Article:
These individual stories each hold meaning of their own, but the true message of Persona 5 does not really show itself til right towards the end, when it becomes clear that it wasn’t these abhorrent individuals who were warping society, it was the other way around. All of these sins that drove the adults to do horrible things spawned from society itself, and how its fickle nature could raise a person above the crowd to praise or crush them down to insignificance based on its whims. Each individual had a desire that fueled them, one that was given physical form in their hearts, and Persona 5 identifies the desire of society overall to be a need for peace and order. Unfortunately, this desire comes at great cost, including sweeping trouble under the rug to pretend it does not exist in favor of an illegitimate view of peace, and giving up free will and individuality for the sake of order.
As you traverse the city in the afternoons or ride the subway on the way to school throughout the game, you constantly hear those around you speaking of whatever the big current event in the story is, but so much of the time these people are looking to others for an opinion. “What do you think of the Phantom Thieves?” “Do you believe that stuff about the politician?” Even the seemingly insignificant dialogue in the game shows the true nature of those who make up modern society. After all, it is so much easier to simply be told what to feel and how to think. Following the rest of the crowd means you’re never a target yourself.
The soundtrack itself actually portrays this message quite well. While playing through the game, it is easy to just bob your head to the upbeat tunes and drown out the often less-than-clear vocals, writing it all off as a backdrop for the stylish visuals and engaging gameplay. However, the lyrics themselves often paint the deeper themes of the game. The opening theme, for instance, talks about the liars and fakers that tell society how things should be, while the public simply goes with the flow, too afraid of not fitting in with the rest of society to speak out. And so, they put on their masks and blend in with the rest of the world, nodding their insincere approval, as the singer asks the all-important question, “Why does nobody want change?”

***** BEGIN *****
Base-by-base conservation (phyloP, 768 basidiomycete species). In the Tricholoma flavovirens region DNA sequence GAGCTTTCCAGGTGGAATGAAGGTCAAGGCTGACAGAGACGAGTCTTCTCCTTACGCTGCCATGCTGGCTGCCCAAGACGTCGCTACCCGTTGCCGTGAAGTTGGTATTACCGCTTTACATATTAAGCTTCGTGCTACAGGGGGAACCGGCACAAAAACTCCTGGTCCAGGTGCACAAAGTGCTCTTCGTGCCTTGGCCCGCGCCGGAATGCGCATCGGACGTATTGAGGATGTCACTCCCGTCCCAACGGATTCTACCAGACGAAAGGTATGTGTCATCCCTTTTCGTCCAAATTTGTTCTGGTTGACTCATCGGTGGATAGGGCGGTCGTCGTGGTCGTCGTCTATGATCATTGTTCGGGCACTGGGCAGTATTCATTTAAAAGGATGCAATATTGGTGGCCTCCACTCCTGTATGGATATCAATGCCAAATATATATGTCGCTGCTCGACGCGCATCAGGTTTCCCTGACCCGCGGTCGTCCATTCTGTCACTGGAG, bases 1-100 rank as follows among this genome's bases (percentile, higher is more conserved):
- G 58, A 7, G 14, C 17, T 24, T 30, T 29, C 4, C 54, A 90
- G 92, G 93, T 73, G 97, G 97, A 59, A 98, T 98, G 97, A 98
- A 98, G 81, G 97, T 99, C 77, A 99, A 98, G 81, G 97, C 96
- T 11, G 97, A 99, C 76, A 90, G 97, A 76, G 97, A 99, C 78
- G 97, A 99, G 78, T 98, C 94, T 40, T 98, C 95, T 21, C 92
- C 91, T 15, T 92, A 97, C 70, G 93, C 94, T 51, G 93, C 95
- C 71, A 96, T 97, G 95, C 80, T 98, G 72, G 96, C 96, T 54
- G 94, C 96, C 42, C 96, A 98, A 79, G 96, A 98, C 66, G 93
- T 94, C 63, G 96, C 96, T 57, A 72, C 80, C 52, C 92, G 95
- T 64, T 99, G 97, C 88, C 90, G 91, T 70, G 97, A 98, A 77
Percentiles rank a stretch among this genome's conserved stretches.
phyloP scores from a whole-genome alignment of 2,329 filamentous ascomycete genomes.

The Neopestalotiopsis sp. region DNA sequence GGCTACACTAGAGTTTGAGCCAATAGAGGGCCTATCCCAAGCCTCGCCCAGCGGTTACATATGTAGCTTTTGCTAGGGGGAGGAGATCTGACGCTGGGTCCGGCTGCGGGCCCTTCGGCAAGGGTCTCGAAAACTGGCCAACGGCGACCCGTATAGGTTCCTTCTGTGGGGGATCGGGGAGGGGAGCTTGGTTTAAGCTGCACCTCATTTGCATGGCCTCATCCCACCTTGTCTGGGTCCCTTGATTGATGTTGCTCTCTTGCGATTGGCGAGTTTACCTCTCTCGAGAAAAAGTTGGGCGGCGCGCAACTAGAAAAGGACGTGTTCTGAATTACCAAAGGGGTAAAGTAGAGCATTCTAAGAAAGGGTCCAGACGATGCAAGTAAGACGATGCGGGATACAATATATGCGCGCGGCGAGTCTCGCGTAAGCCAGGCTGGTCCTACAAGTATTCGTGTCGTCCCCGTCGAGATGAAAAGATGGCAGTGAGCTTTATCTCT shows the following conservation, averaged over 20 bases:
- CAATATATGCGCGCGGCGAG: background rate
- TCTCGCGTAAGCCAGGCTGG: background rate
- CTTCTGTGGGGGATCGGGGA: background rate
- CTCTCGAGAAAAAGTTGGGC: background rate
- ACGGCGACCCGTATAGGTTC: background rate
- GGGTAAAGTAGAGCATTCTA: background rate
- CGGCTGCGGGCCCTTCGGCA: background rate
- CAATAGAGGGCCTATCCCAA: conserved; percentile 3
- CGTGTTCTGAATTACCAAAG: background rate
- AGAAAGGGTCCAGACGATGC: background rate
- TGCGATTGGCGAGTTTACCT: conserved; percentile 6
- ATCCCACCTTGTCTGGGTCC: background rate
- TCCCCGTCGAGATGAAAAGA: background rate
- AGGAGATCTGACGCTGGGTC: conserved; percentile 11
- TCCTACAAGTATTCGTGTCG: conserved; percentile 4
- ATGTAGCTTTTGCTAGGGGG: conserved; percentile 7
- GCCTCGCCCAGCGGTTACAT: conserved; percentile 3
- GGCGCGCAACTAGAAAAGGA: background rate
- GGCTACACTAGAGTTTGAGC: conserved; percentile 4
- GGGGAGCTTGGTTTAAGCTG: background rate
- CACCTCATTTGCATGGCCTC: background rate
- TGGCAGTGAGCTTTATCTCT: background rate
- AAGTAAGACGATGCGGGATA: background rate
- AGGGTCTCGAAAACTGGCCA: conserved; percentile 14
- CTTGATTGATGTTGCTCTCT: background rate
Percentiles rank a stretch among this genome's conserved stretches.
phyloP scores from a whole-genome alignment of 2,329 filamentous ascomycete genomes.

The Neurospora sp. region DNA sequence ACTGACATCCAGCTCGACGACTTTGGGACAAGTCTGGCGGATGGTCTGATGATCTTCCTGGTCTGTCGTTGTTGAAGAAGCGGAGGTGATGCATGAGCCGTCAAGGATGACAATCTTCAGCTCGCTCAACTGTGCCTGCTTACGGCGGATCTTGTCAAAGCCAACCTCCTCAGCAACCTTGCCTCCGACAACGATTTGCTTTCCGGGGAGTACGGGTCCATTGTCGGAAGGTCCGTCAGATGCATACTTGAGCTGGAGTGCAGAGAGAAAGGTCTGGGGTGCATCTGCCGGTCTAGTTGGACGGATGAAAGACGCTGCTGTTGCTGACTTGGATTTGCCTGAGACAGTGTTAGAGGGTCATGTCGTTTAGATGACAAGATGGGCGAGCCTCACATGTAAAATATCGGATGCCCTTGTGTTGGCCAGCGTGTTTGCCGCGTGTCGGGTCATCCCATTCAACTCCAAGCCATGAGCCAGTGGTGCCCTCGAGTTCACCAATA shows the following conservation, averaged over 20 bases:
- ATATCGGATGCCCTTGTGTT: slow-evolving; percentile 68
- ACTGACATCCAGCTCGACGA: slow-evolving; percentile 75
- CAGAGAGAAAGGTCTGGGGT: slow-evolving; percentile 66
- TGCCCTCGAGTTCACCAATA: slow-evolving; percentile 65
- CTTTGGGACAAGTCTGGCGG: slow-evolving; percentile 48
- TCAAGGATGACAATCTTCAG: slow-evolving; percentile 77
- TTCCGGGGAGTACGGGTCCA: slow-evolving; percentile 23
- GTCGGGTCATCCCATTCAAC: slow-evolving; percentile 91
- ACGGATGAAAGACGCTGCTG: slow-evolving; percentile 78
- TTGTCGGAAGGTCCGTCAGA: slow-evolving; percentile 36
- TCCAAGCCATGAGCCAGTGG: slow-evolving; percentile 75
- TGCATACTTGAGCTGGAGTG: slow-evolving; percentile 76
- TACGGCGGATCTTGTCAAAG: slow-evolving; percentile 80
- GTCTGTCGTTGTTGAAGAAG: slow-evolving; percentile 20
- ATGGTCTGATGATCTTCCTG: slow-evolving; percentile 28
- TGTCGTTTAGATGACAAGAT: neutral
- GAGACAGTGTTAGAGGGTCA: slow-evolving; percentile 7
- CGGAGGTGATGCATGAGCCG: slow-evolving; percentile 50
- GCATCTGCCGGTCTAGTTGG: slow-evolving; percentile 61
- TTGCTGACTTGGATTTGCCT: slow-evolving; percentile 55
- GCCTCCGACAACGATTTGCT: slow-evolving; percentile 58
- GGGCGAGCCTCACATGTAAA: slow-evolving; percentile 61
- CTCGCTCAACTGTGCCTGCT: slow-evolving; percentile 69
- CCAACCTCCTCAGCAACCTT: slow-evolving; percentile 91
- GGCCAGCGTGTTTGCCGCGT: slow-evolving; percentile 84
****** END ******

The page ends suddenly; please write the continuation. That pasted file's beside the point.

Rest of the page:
When Persona 5 was first announced, it was done so with a simple image of a row of chairs with chains attached to them; a line of text displaying the phrase, “You are a slave. Want emancipation?” 3 years ago, from the moment we first learned of the game’s existence, we were already being shown the true message behind Persona 5, and yet, when you play it, it still manages to catch you off guard at the end. You are a slave to society. You think what those around you think. You put on your mask so that you can fall in line with everyone else, accepting the world for what it is. But, if you hold on to that familiarity, then life won’t change.
Do you want emancipation from that slavery? Then wake up. Get out there. Raise your voice against the liars. Pull your mask off and be free. That is exactly what the main characters of Persona 5 do, in a very literal sense in this case. The first time each of them awakens to their spirit of rebellion, a mask appears on their face, and they must pull it off. It is never easy, either. Every time this happens, the person is shown to be in significant pain as they struggle to pull it from their face, but doing so opens their eyes to the world around them, and allows them to stand up for their individuality and their sense of justice.
Persona 5 depicts a world where gentlemen thieves can steal these distorted desires from your heart, allowing you the freedom that was too difficult to grasp on your own, but in reality it is much harder. We all have to be able to stand up at some point, pull off the mask that society would place on us, and think for ourselves. We have to avoid taking the easy way out of letting those around us dictate our thoughts and feelings, and be the person that exists within our hearts.
That is the message of Persona 5, and it is a damn good one.